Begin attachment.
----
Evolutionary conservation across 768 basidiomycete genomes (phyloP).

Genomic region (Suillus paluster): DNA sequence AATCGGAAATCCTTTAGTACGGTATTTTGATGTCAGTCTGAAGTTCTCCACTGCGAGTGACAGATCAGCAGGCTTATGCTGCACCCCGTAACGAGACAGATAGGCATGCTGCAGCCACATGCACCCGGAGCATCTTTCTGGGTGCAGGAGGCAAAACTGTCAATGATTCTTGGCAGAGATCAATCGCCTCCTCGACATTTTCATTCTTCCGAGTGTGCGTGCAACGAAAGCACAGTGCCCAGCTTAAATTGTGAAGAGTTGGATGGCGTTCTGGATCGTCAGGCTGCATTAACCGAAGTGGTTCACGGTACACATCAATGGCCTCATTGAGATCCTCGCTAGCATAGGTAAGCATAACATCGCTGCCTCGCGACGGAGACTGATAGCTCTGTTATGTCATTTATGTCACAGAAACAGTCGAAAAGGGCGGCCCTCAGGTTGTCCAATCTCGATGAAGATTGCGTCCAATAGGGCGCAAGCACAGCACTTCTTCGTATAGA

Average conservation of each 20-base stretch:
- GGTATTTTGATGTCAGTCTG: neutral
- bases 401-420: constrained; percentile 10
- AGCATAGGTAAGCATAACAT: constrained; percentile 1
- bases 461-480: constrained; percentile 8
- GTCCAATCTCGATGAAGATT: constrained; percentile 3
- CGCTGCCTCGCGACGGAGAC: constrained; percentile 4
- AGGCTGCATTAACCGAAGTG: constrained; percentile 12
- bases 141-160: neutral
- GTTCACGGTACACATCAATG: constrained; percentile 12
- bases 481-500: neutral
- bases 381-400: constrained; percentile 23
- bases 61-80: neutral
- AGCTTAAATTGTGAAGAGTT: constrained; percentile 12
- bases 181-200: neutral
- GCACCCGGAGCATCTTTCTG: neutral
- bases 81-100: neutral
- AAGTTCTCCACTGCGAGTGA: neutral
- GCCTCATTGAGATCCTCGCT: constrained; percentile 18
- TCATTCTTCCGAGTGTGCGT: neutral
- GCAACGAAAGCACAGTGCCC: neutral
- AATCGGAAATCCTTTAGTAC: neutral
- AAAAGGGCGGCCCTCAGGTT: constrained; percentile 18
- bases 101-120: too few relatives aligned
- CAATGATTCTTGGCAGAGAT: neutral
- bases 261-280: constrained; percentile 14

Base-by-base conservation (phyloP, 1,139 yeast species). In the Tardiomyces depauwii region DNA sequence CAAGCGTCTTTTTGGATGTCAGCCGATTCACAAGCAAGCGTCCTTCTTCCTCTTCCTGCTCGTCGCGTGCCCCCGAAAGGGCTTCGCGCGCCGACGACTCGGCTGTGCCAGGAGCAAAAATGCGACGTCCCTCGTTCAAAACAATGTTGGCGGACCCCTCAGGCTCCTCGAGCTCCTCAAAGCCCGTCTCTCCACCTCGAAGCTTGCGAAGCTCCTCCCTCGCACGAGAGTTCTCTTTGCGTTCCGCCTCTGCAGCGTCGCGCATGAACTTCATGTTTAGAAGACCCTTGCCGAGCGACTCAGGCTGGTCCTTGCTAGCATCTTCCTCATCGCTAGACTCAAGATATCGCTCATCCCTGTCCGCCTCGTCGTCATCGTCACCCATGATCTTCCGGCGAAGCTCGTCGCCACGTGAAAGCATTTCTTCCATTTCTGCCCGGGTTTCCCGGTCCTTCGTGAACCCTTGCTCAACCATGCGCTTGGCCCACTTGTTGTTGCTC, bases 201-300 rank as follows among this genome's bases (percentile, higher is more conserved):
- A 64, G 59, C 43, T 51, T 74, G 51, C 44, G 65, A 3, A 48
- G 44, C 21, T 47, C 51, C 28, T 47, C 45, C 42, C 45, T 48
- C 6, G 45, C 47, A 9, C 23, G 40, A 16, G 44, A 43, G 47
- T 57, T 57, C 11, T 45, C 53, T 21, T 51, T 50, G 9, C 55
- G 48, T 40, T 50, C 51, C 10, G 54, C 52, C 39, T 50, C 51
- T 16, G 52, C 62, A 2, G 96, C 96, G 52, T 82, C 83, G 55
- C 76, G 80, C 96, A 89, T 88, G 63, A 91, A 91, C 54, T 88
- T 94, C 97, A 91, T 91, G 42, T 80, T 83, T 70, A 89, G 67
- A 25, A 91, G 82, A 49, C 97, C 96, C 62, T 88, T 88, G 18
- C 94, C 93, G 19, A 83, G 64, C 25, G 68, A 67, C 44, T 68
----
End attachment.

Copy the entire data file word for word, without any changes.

Evolutionary conservation across 768 basidiomycete genomes (phyloP).

Genomic region (Suillus paluster): DNA sequence AATCGGAAATCCTTTAGTACGGTATTTTGATGTCAGTCTGAAGTTCTCCACTGCGAGTGACAGATCAGCAGGCTTATGCTGCACCCCGTAACGAGACAGATAGGCATGCTGCAGCCACATGCACCCGGAGCATCTTTCTGGGTGCAGGAGGCAAAACTGTCAATGATTCTTGGCAGAGATCAATCGCCTCCTCGACATTTTCATTCTTCCGAGTGTGCGTGCAACGAAAGCACAGTGCCCAGCTTAAATTGTGAAGAGTTGGATGGCGTTCTGGATCGTCAGGCTGCATTAACCGAAGTGGTTCACGGTACACATCAATGGCCTCATTGAGATCCTCGCTAGCATAGGTAAGCATAACATCGCTGCCTCGCGACGGAGACTGATAGCTCTGTTATGTCATTTATGTCACAGAAACAGTCGAAAAGGGCGGCCCTCAGGTTGTCCAATCTCGATGAAGATTGCGTCCAATAGGGCGCAAGCACAGCACTTCTTCGTATAGA

Average conservation of each 20-base stretch:
- GGTATTTTGATGTCAGTCTG: neutral
- bases 401-420: constrained; percentile 10
- AGCATAGGTAAGCATAACAT: constrained; percentile 1
- bases 461-480: constrained; percentile 8
- GTCCAATCTCGATGAAGATT: constrained; percentile 3
- CGCTGCCTCGCGACGGAGAC: constrained; percentile 4
- AGGCTGCATTAACCGAAGTG: constrained; percentile 12
- bases 141-160: neutral
- GTTCACGGTACACATCAATG: constrained; percentile 12
- bases 481-500: neutral
- bases 381-400: constrained; percentile 23
- bases 61-80: neutral
- AGCTTAAATTGTGAAGAGTT: constrained; percentile 12
- bases 181-200: neutral
- GCACCCGGAGCATCTTTCTG: neutral
- bases 81-100: neutral
- AAGTTCTCCACTGCGAGTGA: neutral
- GCCTCATTGAGATCCTCGCT: constrained; percentile 18
- TCATTCTTCCGAGTGTGCGT: neutral
- GCAACGAAAGCACAGTGCCC: neutral
- AATCGGAAATCCTTTAGTAC: neutral
- AAAAGGGCGGCCCTCAGGTT: constrained; percentile 18
- bases 101-120: too few relatives aligned
- CAATGATTCTTGGCAGAGAT: neutral
- bases 261-280: constrained; percentile 14

Base-by-base conservation (phyloP, 1,139 yeast species). In the Tardiomyces depauwii region DNA sequence CAAGCGTCTTTTTGGATGTCAGCCGATTCACAAGCAAGCGTCCTTCTTCCTCTTCCTGCTCGTCGCGTGCCCCCGAAAGGGCTTCGCGCGCCGACGACTCGGCTGTGCCAGGAGCAAAAATGCGACGTCCCTCGTTCAAAACAATGTTGGCGGACCCCTCAGGCTCCTCGAGCTCCTCAAAGCCCGTCTCTCCACCTCGAAGCTTGCGAAGCTCCTCCCTCGCACGAGAGTTCTCTTTGCGTTCCGCCTCTGCAGCGTCGCGCATGAACTTCATGTTTAGAAGACCCTTGCCGAGCGACTCAGGCTGGTCCTTGCTAGCATCTTCCTCATCGCTAGACTCAAGATATCGCTCATCCCTGTCCGCCTCGTCGTCATCGTCACCCATGATCTTCCGGCGAAGCTCGTCGCCACGTGAAAGCATTTCTTCCATTTCTGCCCGGGTTTCCCGGTCCTTCGTGAACCCTTGCTCAACCATGCGCTTGGCCCACTTGTTGTTGCTC, bases 201-300 rank as follows among this genome's bases (percentile, higher is more conserved):
- A 64, G 59, C 43, T 51, T 74, G 51, C 44, G 65, A 3, A 48
- G 44, C 21, T 47, C 51, C 28, T 47, C 45, C 42, C 45, T 48
- C 6, G 45, C 47, A 9, C 23, G 40, A 16, G 44, A 43, G 47
- T 57, T 57, C 11, T 45, C 53, T 21, T 51, T 50, G 9, C 55
- G 48, T 40, T 50, C 51, C 10, G 54, C 52, C 39, T 50, C 51
- T 16, G 52, C 62, A 2, G 96, C 96, G 52, T 82, C 83, G 55
- C 76, G 80, C 96, A 89, T 88, G 63, A 91, A 91, C 54, T 88
- T 94, C 97, A 91, T 91, G 42, T 80, T 83, T 70, A 89, G 67
- A 25, A 91, G 82, A 49, C 97, C 96, C 62, T 88, T 88, G 18
- C 94, C 93, G 19, A 83, G 64, C 25, G 68, A 67, C 44, T 68